Involving himself in a legally risqué hobby, Elon Musk, the CEO of Tesla, apparently gets his kicks by taking credit for starting certain things (companies, for example) that he didn’t necessarily create. Even more confusing, albeit intriguing, is that this time, the serial “founder” has achieved what he falsely claimed in the first place.
While giving oneself credit for the creation of a company the size of Tesla is no small feat, Musk seems to have barely bat an eyelash at the idea, much to the dismay of the real founder, Martin Eberhard, who sued Musk for several allegations — namely libel, slander, and breach of contract. While the suit (filed just shy of three months ago) resulted in Tesla winning quite a bundle of money in federal aid, an ironic twist of fate has occurred. Eberhard has dropped the suit and seems to have had a change of heart, stating that Musk’s contributions to the company have been “extraordinary” as the company’s “co-founder.”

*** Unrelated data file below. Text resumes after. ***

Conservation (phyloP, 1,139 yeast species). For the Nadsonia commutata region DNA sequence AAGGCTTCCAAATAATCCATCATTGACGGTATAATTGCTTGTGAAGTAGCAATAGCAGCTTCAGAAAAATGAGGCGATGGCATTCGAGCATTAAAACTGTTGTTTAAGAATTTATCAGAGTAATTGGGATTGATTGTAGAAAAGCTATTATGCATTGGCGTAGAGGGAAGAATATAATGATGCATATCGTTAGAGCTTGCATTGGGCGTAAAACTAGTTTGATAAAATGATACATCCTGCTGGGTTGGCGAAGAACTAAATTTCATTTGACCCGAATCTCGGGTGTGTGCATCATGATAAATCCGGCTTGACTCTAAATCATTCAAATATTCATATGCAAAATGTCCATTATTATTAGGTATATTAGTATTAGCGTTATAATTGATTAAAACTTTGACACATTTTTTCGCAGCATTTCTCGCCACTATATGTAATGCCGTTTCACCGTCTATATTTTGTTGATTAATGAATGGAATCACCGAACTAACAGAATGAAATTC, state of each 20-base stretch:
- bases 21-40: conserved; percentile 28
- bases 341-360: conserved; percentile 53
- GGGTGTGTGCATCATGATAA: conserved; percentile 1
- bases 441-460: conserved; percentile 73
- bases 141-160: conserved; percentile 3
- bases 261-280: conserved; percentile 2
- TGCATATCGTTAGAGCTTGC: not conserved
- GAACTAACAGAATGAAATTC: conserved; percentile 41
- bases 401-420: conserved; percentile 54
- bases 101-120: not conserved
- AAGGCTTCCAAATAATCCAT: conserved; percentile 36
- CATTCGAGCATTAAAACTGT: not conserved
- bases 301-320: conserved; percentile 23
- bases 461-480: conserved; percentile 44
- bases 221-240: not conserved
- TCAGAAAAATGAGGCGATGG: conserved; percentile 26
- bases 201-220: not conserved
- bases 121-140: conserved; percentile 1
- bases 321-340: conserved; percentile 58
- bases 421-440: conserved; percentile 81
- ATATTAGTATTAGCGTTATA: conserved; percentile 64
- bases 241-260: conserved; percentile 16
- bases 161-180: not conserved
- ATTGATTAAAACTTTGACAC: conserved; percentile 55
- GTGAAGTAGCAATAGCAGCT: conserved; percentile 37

Alas, this is not the first time Musk has been in the struggle for founding rights, in fact, one may even say the act has seemingly become habit forming, considering the similar situation he was involved in with the Internet money transfer system PayPal. Even though he wasn’t involved in the actual conception of PayPal or Tesla, he claims that he was very influential in the company’s childhood, which therefore makes him a founder. Apparently, his definition of “founder” varies from the generally understood meaning by the rest of us.